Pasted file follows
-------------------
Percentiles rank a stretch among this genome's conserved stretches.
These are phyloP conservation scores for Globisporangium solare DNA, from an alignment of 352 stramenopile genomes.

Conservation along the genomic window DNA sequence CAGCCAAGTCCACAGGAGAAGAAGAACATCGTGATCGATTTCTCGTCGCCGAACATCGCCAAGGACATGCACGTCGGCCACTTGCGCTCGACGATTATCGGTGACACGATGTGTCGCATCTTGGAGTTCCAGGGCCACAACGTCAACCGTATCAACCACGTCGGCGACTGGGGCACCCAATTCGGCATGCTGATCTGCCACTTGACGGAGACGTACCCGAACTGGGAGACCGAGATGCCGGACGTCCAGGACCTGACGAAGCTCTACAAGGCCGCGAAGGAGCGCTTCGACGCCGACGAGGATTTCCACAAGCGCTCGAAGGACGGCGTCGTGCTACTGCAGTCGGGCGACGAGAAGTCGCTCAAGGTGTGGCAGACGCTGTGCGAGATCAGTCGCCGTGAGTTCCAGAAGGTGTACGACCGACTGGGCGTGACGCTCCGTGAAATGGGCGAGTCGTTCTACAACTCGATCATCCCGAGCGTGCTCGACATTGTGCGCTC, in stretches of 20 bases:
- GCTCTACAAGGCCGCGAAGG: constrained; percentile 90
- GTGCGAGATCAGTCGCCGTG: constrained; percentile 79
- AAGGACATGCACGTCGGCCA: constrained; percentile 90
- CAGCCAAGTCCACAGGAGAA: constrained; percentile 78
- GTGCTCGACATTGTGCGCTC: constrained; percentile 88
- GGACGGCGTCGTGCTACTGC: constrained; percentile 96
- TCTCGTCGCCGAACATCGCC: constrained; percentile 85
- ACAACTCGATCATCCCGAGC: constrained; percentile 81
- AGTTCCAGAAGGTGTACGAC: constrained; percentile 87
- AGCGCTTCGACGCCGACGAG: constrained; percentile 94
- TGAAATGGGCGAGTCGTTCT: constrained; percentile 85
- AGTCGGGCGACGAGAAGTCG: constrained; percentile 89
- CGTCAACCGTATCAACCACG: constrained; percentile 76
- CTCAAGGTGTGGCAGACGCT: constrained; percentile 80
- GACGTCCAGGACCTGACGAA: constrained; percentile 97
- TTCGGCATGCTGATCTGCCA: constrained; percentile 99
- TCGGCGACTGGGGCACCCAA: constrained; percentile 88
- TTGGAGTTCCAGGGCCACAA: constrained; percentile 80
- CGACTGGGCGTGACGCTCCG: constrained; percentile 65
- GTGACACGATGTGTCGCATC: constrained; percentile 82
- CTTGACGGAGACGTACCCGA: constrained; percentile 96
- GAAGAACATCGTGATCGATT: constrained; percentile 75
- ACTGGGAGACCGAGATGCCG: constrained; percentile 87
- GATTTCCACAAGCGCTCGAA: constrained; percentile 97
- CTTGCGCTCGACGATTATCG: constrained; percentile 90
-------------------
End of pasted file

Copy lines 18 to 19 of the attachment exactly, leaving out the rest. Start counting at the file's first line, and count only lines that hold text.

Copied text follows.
- GACGTCCAGGACCTGACGAA: constrained; percentile 97
- TTCGGCATGCTGATCTGCCA: constrained; percentile 99